The other contract, dated May 4, 1886, was between the Missouri Pacific Railway Company and the Construction Company. It recited the contract of April 28th and also that the Missouri Pacific Company desired to obtain control of the railway. The Construction Company agreed to sell to the Missouri Pacific Company all the securities which it should receive under the first contract, for which the Missouri Pacific Company was to deliver to it five percent bonds at the rate of $12,000 per mile of completed road. The Missouri Pacific Company also agreed to transport at cost the men and material of the Construction Company while it was carrying on the work.

The petition alleged that the Construction Company was a

Page 559

corporation of Iowa, having a capital of a million and a half, divided into shares of one hundred dollars each, of which Fitzgerald held fifteen hundred, S. H. Mallory fifteen hundred, and Gould and other citizens of New York something over ten thousand; that the holders of over eight thousand shares were officers and directors of the Missouri Pacific Company, and that the bankers of the latter company held two thousand shares. It was further alleged that shortly after the execution of the two contracts, all the directors of the Denver Company except Fitzgerald and Mallory resigned, and their places were filled by officers and directors of the Missouri Pacific Company; that the directory of the Construction Company was changed so that of its five directors three were connected with the Missouri Pacific Company, Fitzgerald and Mallory being the other two. The work in the field was carried on by Fitzgerald and Mallory, and the financial dealings of the Denver and the Construction Companies were in the hands of the New York directors. Fitzgerald complained of many transactions of the New York directors of the Construction Company which were prejudicial to himself and other creditors and stockholders and in the interest of the Missouri Pacific Company.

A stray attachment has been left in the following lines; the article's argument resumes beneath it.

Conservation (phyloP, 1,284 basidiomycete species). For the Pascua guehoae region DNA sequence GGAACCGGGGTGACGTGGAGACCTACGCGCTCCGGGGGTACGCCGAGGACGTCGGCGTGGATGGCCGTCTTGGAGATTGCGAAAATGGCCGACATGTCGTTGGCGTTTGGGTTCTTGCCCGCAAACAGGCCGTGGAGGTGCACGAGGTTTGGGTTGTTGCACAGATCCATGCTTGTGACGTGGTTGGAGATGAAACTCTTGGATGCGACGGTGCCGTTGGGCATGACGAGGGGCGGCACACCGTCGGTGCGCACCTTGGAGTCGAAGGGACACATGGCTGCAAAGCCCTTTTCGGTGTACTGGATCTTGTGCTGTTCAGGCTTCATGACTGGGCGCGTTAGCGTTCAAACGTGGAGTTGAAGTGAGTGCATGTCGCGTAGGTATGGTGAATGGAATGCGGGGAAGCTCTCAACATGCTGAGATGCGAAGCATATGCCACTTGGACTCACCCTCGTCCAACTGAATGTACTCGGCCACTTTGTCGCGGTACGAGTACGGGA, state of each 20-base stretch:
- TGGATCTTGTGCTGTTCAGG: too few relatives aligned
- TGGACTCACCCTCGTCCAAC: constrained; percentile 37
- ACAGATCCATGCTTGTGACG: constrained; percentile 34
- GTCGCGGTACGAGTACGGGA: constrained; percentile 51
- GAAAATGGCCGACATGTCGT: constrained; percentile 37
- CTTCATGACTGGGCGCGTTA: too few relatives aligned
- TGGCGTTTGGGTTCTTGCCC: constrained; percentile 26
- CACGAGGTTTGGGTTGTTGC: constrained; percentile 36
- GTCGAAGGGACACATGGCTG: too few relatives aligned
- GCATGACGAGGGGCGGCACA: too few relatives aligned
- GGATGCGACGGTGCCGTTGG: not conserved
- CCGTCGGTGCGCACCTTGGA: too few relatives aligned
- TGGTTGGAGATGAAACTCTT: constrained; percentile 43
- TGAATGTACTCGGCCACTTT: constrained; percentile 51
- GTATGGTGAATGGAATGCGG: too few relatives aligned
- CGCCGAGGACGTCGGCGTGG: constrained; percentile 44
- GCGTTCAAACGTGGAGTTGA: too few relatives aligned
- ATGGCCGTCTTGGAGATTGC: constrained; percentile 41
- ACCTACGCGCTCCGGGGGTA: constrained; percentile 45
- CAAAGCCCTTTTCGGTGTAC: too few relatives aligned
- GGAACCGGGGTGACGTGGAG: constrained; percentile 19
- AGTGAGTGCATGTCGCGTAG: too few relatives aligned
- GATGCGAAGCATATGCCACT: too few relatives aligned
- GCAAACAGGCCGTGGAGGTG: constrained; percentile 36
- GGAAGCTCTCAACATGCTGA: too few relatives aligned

The road was built by the Construction Company, and Fitzgerald alleged that after that was accomplished, he made efforts to secure an accounting between the Missouri Pacific and the Construction Companies which were unsuccessful, and he brought the suit as a stockholder for the purpose of settling the dealings between the two companies.

The petition also averred that the Denver Company failed to comply with the provisions of the contract in reference to procuring the right of way, to the damage of the Construction Company, for which it charged that the Missouri Pacific Company was liable.

It was also alleged that the Construction Company not only owed Fitzgerald individually a large amount of money, but for money expended in the bringing of this as well as other suits, for attorney's fees, and other like matters, for which he asked reimbursement.

Page 560

The prayer of the petition was that an accounting be had between the Missouri Pacific Company and the Construction Company; that certain action of the board of directors and arrangements between the Missouri Pacific Company and the Construction Company be declared null and void; that the Missouri Pacific Company be compelled to account in relation to certain enumerated matters and generally, and pay over all moneys found due to the Construction Company; also that complainant

be reimbursed for all expenses and attorneys' fees in other suits that he has been forced by the action of said directors to commence, as well as in this case,

and for general relief.

The answer of the Missouri Pacific Company was filed January 19, 1889, and admitted that defendant was a corporation duly organized under the laws of Missouri, Kansas, and Nebraska, but averred that the liability proceeded on, if any, was a liability of the company incorporated under the laws of the State of Kansas. It charged that while the contract between the Denver and Construction Companies required the Denver Company to acquire the right of way, the Construction Company undertook to procure it, and became responsible to the Missouri Pacific Company for a good title; that some fifteen or more miles of the railroad were built over the public lands without complying with the act of Congress of March 3, 1875, granting to railroads the right of way through the public lands, so that for that distance of road, the Missouri Pacific Company did not acquire such title as it was entitled to, and it claimed that if there should be an accounting between the Construction Company and itself, it should not be required to pay or account for any portion of the line where the lawful right of way had not been secured, and that a deduction of twelve thousand dollars per mile of railroad so situated should be made...